Survey: One out of Five Californians Report Need for Mental Health Help
About one in five Californians said they need help with a mental or emotional problem and about one in 25 reported problems associated with serious psychological distress, according to a UCLA Center for Health Policy Research survey released Wednesday, the Los Angeles Times' "Booster Shots" reports.
Of those who perceived a need for help, only about one in three said they have visited a mental health professional for treatment.
The findings are based on data from the 2005 California Health Interview Survey, which involved more than 44,000 adults.
More Survey Results
The survey also found that:
- Many people said they did not seek treatment because they lacked health insurance; and
- Stigma associated with mental health issues posed a barrier to treatment for many individuals.
In addition, researchers linked various demographic factors such as age, race, gender and income level with the likelihood of whether an individual sought mental health services (Roan, "Booster Shots," Los Angeles Times, 7/28).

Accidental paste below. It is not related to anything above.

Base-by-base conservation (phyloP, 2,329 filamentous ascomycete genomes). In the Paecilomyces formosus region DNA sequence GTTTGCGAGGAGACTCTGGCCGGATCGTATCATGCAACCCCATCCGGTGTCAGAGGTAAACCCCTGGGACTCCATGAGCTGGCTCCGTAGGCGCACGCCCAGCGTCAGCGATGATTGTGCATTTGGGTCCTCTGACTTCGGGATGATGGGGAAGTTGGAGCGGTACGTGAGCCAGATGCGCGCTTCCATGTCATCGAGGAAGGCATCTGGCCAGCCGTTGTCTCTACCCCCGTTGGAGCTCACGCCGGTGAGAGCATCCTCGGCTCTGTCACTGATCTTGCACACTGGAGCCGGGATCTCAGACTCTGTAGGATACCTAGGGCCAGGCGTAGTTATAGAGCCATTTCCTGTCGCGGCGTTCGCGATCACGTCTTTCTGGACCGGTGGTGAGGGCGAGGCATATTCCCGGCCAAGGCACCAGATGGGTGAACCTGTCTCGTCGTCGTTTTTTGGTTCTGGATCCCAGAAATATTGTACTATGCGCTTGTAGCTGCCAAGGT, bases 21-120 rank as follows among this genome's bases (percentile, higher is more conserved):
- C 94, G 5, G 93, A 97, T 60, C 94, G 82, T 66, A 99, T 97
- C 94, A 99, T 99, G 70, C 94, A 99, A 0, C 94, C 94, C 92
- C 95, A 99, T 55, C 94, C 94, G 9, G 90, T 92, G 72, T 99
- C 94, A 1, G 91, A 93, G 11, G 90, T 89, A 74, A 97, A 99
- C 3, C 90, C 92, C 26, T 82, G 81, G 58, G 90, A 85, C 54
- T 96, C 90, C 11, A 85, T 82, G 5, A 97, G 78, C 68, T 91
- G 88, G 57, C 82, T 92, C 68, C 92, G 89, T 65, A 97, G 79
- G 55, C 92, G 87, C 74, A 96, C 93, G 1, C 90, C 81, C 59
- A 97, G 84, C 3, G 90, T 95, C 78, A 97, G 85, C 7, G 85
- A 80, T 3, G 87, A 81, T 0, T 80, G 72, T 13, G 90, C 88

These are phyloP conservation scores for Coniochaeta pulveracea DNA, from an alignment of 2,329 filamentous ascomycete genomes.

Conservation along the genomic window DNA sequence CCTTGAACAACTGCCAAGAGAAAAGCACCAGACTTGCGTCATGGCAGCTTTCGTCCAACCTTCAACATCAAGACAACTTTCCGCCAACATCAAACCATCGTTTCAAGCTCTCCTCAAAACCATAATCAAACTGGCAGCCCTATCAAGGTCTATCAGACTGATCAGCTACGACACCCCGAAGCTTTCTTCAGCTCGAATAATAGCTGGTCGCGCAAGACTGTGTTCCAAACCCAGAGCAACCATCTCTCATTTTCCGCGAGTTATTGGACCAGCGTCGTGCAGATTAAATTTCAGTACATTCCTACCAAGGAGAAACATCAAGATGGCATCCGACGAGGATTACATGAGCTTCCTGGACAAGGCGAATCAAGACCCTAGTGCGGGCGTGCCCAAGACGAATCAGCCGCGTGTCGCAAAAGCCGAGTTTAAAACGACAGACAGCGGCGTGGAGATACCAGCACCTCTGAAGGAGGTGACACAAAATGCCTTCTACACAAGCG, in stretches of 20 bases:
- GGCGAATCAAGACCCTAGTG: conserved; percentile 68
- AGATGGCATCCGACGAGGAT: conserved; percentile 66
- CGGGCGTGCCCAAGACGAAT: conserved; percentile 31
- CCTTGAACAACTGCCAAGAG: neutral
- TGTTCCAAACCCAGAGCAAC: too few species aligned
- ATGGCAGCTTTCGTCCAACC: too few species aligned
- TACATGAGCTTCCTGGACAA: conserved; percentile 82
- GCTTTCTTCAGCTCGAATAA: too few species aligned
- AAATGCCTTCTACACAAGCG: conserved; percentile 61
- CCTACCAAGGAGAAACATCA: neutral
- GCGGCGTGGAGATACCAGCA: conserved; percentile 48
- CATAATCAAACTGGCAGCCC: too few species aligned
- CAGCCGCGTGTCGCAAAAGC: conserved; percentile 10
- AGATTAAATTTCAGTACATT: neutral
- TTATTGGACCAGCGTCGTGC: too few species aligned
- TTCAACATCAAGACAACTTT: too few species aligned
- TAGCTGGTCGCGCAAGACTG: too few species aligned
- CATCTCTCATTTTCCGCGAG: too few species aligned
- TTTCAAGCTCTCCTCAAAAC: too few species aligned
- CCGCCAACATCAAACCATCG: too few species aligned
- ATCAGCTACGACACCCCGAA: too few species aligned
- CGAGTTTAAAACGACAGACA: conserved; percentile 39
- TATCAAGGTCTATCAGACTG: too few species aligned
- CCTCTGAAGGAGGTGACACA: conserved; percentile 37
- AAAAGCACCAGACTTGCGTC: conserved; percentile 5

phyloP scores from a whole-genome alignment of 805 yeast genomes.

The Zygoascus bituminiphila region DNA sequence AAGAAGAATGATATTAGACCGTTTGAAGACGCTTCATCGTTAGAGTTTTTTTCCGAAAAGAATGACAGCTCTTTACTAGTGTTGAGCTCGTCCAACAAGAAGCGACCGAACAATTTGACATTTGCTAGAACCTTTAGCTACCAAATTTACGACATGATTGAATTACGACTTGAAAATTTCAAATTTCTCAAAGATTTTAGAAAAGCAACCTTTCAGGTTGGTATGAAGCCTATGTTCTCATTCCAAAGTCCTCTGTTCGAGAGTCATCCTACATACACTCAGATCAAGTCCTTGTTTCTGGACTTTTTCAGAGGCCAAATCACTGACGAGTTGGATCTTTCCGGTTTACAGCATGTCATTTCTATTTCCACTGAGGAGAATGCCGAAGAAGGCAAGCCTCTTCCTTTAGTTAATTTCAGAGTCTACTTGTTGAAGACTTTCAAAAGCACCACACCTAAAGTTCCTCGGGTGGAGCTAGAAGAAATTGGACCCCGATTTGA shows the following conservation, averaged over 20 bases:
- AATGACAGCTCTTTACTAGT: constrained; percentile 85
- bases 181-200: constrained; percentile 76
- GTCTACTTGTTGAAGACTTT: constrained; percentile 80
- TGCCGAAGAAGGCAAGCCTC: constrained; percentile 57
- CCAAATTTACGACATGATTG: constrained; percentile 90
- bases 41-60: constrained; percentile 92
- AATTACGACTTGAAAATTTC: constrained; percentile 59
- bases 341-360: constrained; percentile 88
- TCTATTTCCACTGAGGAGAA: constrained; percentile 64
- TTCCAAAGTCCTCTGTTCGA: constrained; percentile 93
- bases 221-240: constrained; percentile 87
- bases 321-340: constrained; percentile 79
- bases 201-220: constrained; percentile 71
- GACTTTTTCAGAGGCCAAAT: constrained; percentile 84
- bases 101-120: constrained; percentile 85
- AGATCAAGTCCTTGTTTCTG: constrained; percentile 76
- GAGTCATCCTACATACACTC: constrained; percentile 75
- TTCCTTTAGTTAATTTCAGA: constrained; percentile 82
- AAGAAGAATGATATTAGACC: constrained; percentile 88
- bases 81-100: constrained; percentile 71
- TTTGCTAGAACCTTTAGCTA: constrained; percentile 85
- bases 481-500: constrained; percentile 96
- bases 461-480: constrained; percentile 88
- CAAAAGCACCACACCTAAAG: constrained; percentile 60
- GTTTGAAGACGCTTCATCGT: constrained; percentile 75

Conditions Might Have Worsened
David Grant, the lead author of the survey, said the findings might underestimate the current need for mental health services in California because the survey was conducted before the recent economic downturn and accompanying rise in unemployment rates (Colliver, "ChronRx," San Francisco Chronicle, 7/28).
The UC-Davis Center for Reducing Health Disparities estimates that almost two million Californians lost their health insurance in 2008 and 2009, which could mean that fewer residents are seeking mental health services (Lin, California Watch Blog, 7/29).This is part of the California Healthline Daily Edition, a summary of health policy coverage from major news organizations. Sign up for an email subscription.